Kim Jong-un, the rogue leader who threatens the world with his nuclear weapons and desperation to prove his power, was recently in a war of words with President Donald Trump. He sent vile threats to United States and, like petulant children, both world leaders fought a public war of words with undertones of a coming war.
Trump’s fiery rhetoric toward North Korea also added fuel to the fire.
North Korea fired a ballistic missile just two days after Trump vowed to deal with the "North Korean problem," with or without China.
Later, the president threatened Kim with war. Naturally, this was a matter of concern for many Americans.
However, a war with North Korea is not what scares Americans the most — student debt does. According to Millennial Personal Finance, Americans fear student debt more than North Korea's supreme leader, who happens to be an abhorrent human rights abuser.
The survey, taken in September of 1,000 Americans aged 18 and older, revealed that more than 56 percent of Americans think college debt poses a bigger threat to the U.S. than the North Korean leader.
"Kim Jong-un is a rogue dictator that will soon have the ability to attack the U.S. with a nuclear missile, which sounds a bit more pressing than student loan debt," said David Chen, the founder of Millennial Personal Finance.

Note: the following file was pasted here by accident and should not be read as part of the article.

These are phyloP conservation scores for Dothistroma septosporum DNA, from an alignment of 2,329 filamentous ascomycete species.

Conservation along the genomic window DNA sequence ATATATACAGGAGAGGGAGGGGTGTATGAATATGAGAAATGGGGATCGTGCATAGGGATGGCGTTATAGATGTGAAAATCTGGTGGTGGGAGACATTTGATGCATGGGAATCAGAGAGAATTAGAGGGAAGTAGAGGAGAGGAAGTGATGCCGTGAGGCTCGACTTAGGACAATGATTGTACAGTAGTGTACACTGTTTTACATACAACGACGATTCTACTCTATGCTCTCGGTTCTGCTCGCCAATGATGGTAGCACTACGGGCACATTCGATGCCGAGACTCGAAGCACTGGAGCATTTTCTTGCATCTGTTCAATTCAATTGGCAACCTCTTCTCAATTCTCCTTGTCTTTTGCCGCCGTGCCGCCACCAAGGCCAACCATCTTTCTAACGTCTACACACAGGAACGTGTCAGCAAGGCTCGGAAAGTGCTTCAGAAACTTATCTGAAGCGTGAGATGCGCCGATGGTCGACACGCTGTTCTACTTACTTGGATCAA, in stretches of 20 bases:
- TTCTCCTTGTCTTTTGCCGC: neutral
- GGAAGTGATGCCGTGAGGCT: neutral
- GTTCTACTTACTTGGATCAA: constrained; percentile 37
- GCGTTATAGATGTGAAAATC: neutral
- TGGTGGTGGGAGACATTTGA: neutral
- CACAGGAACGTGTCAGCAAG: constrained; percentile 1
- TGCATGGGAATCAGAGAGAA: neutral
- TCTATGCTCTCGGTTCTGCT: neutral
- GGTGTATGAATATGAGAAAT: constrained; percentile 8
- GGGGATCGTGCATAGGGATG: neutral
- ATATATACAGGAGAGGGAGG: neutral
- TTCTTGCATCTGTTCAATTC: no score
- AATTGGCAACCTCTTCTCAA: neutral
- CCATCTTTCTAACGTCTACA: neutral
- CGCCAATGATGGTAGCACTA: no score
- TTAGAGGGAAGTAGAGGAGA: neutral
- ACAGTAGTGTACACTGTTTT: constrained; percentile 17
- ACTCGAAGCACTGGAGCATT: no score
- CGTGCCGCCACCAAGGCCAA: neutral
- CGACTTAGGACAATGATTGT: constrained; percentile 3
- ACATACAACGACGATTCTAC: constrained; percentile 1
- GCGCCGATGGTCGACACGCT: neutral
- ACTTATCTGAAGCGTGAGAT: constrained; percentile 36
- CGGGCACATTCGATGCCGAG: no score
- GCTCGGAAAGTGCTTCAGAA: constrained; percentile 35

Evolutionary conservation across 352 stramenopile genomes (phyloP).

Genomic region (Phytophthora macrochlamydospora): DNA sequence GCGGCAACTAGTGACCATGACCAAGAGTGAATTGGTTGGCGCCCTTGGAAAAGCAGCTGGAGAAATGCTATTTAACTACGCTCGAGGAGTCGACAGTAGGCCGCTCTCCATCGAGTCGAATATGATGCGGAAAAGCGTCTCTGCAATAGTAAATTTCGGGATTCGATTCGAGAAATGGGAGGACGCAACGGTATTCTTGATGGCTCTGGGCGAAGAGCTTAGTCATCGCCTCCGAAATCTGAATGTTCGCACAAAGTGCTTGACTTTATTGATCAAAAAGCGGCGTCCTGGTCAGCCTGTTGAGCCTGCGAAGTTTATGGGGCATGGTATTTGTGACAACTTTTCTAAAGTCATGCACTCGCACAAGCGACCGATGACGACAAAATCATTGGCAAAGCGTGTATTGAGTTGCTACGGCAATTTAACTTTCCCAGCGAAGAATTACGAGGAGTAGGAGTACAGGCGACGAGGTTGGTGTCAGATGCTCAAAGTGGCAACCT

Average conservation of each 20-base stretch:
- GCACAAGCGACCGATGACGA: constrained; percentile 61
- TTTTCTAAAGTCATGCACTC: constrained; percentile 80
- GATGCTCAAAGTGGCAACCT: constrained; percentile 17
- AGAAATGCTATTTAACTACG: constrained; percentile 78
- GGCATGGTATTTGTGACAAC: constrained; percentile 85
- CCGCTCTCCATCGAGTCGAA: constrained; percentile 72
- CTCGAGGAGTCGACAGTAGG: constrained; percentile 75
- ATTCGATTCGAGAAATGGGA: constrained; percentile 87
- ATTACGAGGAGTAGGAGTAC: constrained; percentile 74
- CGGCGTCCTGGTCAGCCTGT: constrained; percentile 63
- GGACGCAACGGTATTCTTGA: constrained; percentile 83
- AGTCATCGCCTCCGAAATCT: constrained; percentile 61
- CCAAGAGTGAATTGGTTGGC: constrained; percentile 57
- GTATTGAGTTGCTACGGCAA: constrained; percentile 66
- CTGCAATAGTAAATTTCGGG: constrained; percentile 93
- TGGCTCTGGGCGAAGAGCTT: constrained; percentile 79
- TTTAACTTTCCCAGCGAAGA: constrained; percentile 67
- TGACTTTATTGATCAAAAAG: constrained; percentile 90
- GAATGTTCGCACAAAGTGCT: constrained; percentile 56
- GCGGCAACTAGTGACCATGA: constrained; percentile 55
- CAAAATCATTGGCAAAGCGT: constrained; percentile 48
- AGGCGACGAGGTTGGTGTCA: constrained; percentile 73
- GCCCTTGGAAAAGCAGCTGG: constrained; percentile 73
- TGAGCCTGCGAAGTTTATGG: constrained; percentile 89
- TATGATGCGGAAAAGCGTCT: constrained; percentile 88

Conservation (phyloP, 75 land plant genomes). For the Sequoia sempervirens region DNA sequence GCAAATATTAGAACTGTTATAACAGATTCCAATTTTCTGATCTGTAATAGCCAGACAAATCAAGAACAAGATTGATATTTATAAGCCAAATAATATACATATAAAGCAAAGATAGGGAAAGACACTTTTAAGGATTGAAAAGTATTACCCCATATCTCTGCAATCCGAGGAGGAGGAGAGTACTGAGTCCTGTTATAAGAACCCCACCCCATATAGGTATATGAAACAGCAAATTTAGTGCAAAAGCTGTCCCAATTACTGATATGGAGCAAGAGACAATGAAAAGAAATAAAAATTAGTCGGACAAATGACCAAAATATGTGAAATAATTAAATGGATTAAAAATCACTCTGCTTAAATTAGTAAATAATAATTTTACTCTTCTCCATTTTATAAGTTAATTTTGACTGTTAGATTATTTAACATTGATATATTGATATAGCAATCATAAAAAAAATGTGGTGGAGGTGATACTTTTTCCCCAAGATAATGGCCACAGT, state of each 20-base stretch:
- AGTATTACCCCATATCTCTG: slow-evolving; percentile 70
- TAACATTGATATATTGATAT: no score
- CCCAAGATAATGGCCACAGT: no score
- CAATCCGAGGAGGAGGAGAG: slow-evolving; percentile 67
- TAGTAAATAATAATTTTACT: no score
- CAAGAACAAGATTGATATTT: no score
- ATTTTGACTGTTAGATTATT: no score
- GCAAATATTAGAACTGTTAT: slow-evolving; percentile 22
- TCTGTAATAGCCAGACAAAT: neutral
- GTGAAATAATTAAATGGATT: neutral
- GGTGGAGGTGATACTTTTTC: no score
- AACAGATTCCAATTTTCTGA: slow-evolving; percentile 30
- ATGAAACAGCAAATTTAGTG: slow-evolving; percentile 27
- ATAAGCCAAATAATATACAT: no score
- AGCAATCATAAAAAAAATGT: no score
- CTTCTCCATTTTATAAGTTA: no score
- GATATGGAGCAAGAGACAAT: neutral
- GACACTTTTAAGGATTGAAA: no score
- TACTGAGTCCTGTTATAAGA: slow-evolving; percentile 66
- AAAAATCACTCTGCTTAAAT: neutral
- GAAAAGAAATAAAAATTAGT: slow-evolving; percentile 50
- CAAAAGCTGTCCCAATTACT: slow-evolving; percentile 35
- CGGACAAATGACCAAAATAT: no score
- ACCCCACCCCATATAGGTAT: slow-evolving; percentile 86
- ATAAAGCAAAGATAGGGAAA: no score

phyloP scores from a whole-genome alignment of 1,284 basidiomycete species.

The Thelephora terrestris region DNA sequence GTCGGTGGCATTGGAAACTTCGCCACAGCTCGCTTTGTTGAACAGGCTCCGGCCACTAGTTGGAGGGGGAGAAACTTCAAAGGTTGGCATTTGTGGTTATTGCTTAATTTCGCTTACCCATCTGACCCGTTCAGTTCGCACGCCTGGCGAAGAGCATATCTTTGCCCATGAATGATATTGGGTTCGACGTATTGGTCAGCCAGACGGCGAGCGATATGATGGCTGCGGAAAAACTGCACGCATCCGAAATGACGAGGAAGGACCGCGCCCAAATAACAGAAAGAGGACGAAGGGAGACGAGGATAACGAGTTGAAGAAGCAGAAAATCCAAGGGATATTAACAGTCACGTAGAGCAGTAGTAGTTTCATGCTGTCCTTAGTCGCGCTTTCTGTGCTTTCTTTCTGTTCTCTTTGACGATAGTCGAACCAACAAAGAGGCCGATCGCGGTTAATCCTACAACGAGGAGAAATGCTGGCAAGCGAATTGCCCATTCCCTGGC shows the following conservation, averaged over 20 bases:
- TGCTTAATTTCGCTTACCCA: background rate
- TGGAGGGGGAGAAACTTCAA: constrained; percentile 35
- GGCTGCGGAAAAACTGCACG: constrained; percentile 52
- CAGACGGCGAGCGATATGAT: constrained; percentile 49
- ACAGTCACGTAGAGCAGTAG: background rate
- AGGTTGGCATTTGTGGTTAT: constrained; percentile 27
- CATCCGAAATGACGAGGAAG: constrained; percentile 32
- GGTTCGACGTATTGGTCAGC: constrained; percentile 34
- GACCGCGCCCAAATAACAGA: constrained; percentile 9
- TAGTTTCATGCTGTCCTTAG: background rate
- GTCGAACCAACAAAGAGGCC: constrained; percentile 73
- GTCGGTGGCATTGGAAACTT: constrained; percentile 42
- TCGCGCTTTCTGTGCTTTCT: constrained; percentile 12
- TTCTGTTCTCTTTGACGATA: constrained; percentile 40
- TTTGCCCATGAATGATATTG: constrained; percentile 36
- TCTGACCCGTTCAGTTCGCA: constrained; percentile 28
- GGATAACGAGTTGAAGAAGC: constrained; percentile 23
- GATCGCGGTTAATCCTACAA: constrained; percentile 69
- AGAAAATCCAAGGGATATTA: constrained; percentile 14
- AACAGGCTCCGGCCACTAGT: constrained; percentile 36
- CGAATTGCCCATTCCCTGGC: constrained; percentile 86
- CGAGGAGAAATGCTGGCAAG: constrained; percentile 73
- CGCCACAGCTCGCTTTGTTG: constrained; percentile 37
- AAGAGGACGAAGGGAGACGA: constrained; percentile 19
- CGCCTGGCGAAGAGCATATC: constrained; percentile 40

Yet surging student debt is an everyday problem in the United States. The student loan debt crisis is a $1.3 trillion weight resting on young Americans' backs.
More than 44 million Americans have taken out loans to pay for college and their debt totals $1.4 trillion. For those in the age group of 20s, the average debt is $22,135 and $34,033 for those in their 30s.
The lingering debt affects the future of many Americans and probably is the reason why people are more scared of debt than a nuclear war.
Meanwhile, reclusive North Korea warned of a nuclear strike against the United States if provoked. The country maintained it had developed and would launch a missile that can strike the mainland United States. But officials and experts believe the country is some time away from mastering the necessary technology.
Similarly, Trump and his administration are also far away from coming up with a definite plan to resolve the student debt crisis.
Thumbnail Credits: Reuters, File Photo